I am 52.
George Michael was 53 when he died on Christmas Day 2016.
I was not a huge fan of Michael’s early work (especially the Wham days), but you have to hate music not to appreciate at least some of his work–including his live rendition of Queen’s “Somebody To Love.” The man had an awesome voice and an incredible stage presence.
I was at Wegmans the other day finishing food shopping when I saw the cover of People Magazine with a much younger picture of George Michael. I had seen more recent pictures of him—and felt sad for his weight and general condition.
When Michael died, he was very overweight and just unhealthy, quite a contrast to the People Magazine cover.
George Michael isn’t so different from many men.
My reason for writing this is not to criticize George Michael or his lifestyle.
Michael’s weight and general health at the age of 53 is not that much different from most of the male population of the United States. In the U.S., the greatest prevalence of obesity and overweight (80%) is found among men aged 50–54.
George Michael was a pop superstar, and his image of being healthy had a direct impact on his total success. I completely understand that there might have been other habits that affected his career, but when he was at his pinnacle he was vibrant and healthy.
Let’s think of it from a different perspective: If you are the main moneymaker for your household and you are not operating at your fullest potential, how is that positive for your household? Your career? Your relationship with your significant other, and the energy you have for interacting with your children?
After the Big 50.
What happens to guys as we get older, especially after he hit the Big 50?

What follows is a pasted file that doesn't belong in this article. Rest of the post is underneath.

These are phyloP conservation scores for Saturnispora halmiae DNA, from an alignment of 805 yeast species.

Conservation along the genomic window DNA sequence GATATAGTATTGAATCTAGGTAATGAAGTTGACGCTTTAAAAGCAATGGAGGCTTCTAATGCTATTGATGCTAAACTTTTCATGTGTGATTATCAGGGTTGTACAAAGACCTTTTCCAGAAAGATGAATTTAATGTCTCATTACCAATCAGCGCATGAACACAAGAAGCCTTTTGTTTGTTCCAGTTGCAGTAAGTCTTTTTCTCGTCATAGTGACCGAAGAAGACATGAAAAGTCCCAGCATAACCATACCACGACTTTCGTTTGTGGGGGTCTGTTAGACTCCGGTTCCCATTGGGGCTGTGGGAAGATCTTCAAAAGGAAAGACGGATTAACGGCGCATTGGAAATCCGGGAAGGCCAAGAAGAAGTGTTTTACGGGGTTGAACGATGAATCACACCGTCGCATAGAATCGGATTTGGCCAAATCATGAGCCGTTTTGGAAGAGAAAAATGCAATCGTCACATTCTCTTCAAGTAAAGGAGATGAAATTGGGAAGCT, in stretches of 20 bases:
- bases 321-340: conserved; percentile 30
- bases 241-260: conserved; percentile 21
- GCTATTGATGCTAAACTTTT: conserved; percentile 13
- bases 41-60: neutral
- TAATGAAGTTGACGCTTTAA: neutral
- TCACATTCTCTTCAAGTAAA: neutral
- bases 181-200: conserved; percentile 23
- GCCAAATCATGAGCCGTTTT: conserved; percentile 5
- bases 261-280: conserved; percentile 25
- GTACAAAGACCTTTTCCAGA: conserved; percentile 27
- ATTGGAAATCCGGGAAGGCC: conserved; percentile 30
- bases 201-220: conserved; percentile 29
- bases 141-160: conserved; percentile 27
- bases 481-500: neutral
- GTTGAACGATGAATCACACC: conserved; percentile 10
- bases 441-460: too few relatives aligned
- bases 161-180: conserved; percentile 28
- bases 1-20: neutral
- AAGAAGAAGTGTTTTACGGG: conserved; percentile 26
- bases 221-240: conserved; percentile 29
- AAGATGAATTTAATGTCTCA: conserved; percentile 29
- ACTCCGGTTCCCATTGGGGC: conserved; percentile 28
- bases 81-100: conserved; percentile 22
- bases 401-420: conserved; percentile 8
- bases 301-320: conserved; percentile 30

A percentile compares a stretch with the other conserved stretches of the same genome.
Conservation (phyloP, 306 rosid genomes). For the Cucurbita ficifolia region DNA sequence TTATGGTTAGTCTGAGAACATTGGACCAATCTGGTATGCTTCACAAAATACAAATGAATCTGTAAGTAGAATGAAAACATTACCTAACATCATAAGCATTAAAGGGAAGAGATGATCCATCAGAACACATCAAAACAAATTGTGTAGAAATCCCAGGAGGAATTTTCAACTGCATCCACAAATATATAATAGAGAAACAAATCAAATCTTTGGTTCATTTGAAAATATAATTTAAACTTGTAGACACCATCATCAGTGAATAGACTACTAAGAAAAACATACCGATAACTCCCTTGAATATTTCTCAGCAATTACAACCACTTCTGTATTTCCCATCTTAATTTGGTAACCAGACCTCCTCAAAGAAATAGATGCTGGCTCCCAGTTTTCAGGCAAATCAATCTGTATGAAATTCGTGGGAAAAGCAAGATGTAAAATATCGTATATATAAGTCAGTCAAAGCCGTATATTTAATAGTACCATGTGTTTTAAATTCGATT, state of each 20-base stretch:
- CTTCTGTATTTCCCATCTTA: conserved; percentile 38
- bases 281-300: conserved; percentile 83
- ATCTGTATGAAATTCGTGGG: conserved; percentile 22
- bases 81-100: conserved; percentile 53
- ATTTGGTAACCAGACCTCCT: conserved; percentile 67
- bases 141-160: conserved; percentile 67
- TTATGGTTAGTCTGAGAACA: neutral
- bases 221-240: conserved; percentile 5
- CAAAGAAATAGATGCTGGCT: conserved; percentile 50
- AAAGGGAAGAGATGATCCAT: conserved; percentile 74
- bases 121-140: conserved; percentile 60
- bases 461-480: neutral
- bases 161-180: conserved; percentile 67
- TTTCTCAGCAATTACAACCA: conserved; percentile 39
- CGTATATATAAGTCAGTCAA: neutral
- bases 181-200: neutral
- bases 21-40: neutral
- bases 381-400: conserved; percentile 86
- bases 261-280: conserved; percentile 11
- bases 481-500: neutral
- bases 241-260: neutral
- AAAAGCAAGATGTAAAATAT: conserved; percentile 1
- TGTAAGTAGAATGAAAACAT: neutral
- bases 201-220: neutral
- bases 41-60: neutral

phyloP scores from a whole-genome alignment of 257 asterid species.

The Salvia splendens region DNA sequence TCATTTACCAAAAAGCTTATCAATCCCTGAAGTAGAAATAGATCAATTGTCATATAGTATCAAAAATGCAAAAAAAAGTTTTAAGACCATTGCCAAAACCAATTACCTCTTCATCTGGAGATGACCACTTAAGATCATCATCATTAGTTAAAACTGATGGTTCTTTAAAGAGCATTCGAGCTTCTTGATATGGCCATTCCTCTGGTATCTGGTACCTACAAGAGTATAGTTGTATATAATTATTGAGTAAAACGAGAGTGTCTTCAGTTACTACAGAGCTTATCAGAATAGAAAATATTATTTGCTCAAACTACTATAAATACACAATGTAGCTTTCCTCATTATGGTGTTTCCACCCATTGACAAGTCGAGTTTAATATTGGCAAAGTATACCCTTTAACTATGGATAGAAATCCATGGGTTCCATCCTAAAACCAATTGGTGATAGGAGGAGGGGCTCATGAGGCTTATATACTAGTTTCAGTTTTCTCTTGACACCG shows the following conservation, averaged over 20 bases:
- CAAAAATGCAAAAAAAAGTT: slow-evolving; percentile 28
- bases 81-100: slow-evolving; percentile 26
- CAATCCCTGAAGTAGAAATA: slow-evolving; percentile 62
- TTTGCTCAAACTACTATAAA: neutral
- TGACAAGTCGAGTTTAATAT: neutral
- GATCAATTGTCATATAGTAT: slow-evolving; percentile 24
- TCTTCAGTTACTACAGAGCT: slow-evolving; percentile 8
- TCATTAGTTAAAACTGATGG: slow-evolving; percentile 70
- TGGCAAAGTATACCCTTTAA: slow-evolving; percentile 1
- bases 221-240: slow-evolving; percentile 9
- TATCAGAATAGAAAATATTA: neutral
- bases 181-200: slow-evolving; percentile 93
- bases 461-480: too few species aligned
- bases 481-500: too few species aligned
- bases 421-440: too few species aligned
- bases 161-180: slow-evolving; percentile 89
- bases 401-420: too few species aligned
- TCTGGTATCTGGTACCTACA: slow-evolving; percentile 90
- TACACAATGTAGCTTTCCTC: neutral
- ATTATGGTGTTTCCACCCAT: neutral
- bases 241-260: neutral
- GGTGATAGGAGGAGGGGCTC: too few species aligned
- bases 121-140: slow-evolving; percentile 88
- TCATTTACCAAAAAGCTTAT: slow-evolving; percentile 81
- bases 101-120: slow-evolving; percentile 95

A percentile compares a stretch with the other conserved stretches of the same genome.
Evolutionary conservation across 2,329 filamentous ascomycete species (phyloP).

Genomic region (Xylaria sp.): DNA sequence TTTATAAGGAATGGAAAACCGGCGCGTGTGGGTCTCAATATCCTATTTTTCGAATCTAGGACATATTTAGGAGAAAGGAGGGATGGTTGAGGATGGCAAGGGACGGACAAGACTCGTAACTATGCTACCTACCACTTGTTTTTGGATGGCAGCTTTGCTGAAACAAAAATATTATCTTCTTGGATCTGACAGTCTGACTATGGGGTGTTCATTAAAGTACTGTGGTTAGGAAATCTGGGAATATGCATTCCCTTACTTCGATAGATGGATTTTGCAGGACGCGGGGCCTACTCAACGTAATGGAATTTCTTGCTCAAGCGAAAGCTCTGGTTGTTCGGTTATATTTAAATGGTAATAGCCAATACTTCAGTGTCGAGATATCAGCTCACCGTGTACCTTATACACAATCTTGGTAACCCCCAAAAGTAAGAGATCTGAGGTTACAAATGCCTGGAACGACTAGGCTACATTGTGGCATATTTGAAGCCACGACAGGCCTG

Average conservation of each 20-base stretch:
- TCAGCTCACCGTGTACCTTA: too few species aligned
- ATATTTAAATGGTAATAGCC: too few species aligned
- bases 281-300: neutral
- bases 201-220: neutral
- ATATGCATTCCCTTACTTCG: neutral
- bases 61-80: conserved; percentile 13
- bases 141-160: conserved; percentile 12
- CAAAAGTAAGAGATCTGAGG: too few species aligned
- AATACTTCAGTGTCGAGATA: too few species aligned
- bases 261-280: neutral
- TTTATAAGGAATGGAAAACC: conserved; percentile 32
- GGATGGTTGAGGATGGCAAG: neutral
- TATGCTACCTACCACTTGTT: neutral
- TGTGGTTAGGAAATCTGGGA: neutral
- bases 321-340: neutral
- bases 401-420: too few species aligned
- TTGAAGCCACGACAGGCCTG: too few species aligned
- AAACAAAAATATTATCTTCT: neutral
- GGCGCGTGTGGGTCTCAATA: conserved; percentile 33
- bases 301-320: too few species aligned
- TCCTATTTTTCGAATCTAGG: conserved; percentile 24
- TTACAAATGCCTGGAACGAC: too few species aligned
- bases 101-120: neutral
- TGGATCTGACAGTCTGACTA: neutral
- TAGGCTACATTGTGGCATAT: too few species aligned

As we get older, our responsibilities change and intensify, from marriage and children to increased work responsibilities and travel. Why is it that some people can maintain their health and stay in shape and the majority of us struggle?
The answer to this question is not a simple one, but I would like to provide some guidance on how this trend can be changed.
I know everybody’s schedule is crazy, but how about if we just started with the goal of making sure we carve out 30 minutes a day for ourselves. Think about it: If we don’t, who will? (Answer: Nobody!) Your 30 minutes could consist of a short walk, stretching, or just moving. You could also take 20 minutes for some exercise and then take 10 minutes a day to learn about foods and eating better.
Indeed, exercise is only one piece of the puzzle. Eating better is probably, in most cases, the more important item to work on. The Internet is filled with awesome sources on just being smarter about what you put in your month and why.
Take the time to make yourself better. It’s a great goal for the New Year to just give yourself 30 minutes a day.
Image via Pixabay | robertgodo1976